I wasn’t all that pleased with my ability to write down my thoughts on talking to Lance yesterday. I have a ton of opposite and contrary views floating around in my brain and trying to be unbiased on any subject is not something that I’ve ever especially been good at.
I think my views on many subjects are strong. And as strong as my views are, I was really surprised to see how venomous some of the comments on yesterday’s post are. I guess Lance is just one of those subjects that people have a real strong opinion about.
If you’ve read some other of my posts on the doping issue, you’d realize that I don’t have much of a tolerance for the whole thing. And, of course, I’m outraged by the whole polluted mess.
I’m sick of these guys justifying why they did what they did. I can’t believe the audacity of these guys to actually believe that they were the chosen few. All these guys act like they were the best before taking drugs and that they would have been the best anyway, and that it just made for an even playing field. That is completely delusional. I’ve personally witnessed many riders going from being pack filler, at a domestic level, to bringing in 100’s of thousands of dollars in salary. Many of the current pros that doped, then miraculously quit doping all at the same time, were those very people. Young guys that didn’t pay their dues in the sport, and jumped past a ton of guys that were doing it the right way. It is screwed up on a multitude of levels.
Yeah, some of my views are because I’m pissed off personally. These guys screwed up a good part of my career in the sport. I don’t race bicycles for money. I race bicycles because of the lifestyle and life experiences the sport offers. When I can’t get those life experiences because some hack has stolen from me, for sure, I’m angry.
My views have always been that the rules are not strict enough. Lifetime bans for high potency drugs. Lifetime bans for the enablers. Repayment of salaries and prize money for all involved. Draconian punishments for the foreseeable future in the sport. If there is a way to make drug usage in sports a crime in the United States, then I think criminal punishment should be included also, but that is going to take a long while.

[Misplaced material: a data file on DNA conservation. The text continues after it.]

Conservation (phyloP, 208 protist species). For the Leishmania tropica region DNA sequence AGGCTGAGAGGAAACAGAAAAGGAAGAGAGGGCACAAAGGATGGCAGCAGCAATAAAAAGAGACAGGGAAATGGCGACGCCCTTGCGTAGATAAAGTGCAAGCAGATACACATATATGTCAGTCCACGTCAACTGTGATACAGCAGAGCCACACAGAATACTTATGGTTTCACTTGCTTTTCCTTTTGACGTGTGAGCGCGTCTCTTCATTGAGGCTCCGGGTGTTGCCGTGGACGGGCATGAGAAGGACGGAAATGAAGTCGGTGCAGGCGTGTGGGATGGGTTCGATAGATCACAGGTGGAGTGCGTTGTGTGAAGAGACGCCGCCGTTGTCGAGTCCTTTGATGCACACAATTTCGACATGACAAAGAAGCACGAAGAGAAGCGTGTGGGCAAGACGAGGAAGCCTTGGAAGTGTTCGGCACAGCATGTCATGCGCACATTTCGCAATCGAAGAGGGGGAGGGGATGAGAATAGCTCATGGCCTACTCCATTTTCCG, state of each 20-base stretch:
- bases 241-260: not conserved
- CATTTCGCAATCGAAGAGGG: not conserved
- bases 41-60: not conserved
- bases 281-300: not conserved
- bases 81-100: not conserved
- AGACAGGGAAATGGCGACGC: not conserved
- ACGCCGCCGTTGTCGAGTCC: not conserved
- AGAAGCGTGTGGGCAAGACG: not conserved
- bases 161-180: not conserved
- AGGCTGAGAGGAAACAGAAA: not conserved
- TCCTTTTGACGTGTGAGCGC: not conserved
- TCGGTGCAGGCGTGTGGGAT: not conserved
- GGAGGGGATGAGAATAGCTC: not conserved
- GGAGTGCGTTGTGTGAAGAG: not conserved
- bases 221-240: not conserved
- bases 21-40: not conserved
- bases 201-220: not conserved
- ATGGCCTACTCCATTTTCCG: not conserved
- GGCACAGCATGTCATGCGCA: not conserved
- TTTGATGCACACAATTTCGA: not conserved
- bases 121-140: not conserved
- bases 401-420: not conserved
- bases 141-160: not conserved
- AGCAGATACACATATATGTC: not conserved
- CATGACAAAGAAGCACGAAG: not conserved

But, none of these punishments have been in place. When Lance first started his career, back in the early 90’s, I’m pretty sure that it was less than a month suspension for a doping positive. The Festina guys only got 6 months in 1997. It is only been since around 2000, that USADA, WADA and the rest of the drug enforcement part of sports have even existed.
Lance has got me thinking a lot about what is fair and what is cheating. Breaking the rules by doping is more than cheating, in my book.
It’s not like you know the speed on the interstate is 65 mph and if you drive faster, you know what the penalty is. I usually drive over the posted speed limit on divided highways. In Kansas, the law is that if you drive 10 or less over the posted limited, then it is classified as a non-moving violation on your license. Same as a muffler violation. I drive a lot and feel that the risk of breaking that law is worth the penalty.
But, fairness is another issue. And maybe Lance thought of doping the same way. He weighed the risks and the rewards and deemed the rewards outweighed the risks, by a large margin, so justified the actions. I can understand this. He doesn’t take into account the effect on other people’s lives at this point, he is just thinking about breaking the rules and the ramifications.